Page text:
This is the first published post on Hobo with a Laptop long before our 2017 reboot, and its most popular, ever –it went viral within days of publishing. It’s vintage Hobo, and to this day tiny houses still capture my interest so I can’t bare to remove it.
Recently I’ve been intrigued by the modern Tiny House movement.
Instead of a life of debt, uncertainty and monetary over-commitment, many people are beginning to explore the idea of ‘tiny houses’; little homes that are in the neighborhood of 200 – 400 square feet and carry a cost ranging from around $10,000 to $50,000 US. And they’re beautiful.
Many of them are on wheels to get around both literally, and figuratively –zoning is a bit of a headache and having it on wheels sometimes helps.
We’ve seen them on television, and those who live in one are quite passionate about their modern tiny house.
Personally, I think living lean and bootstrapping in Thailand for a year (so far) has warmed me up to the idea. It’s all you need. Low ecological footprint, low cost, no nonsense, and it’s not stapled to the ground.
The majority of these photos are of a “hOMe”, the first tiny house to really resonate with me and grab my eye. The hOMe tiny house costs a mere $65 US per square foot to construct, adding up to $22,700 US and change.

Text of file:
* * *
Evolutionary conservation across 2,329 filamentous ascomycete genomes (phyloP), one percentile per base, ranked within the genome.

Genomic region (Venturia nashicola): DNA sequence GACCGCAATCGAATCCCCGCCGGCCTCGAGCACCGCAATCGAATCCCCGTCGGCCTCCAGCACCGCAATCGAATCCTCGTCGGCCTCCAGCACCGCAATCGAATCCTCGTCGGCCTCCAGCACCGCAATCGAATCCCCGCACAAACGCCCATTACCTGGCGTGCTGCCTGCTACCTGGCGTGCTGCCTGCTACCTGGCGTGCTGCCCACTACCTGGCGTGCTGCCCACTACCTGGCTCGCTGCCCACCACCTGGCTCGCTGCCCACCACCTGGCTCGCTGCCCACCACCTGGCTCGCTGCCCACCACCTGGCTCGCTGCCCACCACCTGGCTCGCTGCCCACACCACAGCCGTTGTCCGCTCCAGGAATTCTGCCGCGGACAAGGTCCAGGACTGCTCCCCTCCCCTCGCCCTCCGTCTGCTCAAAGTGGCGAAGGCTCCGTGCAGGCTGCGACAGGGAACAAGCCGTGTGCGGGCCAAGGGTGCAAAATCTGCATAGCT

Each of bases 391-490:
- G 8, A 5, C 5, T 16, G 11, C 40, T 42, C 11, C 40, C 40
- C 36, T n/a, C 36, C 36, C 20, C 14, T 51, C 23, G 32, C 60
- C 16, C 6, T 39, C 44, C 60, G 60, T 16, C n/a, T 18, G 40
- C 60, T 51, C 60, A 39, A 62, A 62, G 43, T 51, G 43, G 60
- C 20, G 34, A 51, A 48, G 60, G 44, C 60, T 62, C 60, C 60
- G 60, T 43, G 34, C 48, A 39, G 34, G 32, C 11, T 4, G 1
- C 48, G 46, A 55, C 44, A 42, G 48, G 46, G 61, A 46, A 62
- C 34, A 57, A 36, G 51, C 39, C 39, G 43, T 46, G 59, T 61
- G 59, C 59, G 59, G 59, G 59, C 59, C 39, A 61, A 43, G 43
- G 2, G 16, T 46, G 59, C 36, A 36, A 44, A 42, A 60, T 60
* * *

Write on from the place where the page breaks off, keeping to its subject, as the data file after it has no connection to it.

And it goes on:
Add a composting toilet, appliances and cabinetry and that sets you back another $10k, give or take.
Grand total: $33,000
The occupants (and architects) of this 207 sq. ft. home –the Morrison’s, embody a lifestyle many of us long for— a life free from soul crushing mortgage debt, lobotomizing work routines, a fixed address, and a healthy sense of well-being.
For others it isn’t about freeing up additional funds or peace of mind: It’s about surviving a recession that won’t seem to dissipate.
Rising housing/energy/utility costs and environmental damage to peoples’ homes or environment are making them turn to this cheaper, more flexible living option.
No matter the reason behind this new tiny house trend, it appears to be expanding. Tiny home seekers and dwellers are gathering online to swap construction tips, and discuss building code legislation.
Communities are springing up everywhere.
Although their return on investment looks great on paper, I’m more interested in the intangible.
The utility these (often mobile) homes provide their occupants while reconnecting them with nature, and making living a “digital nomad” lifestyle (of working online and living abroad, remotely) a little easier is liberating.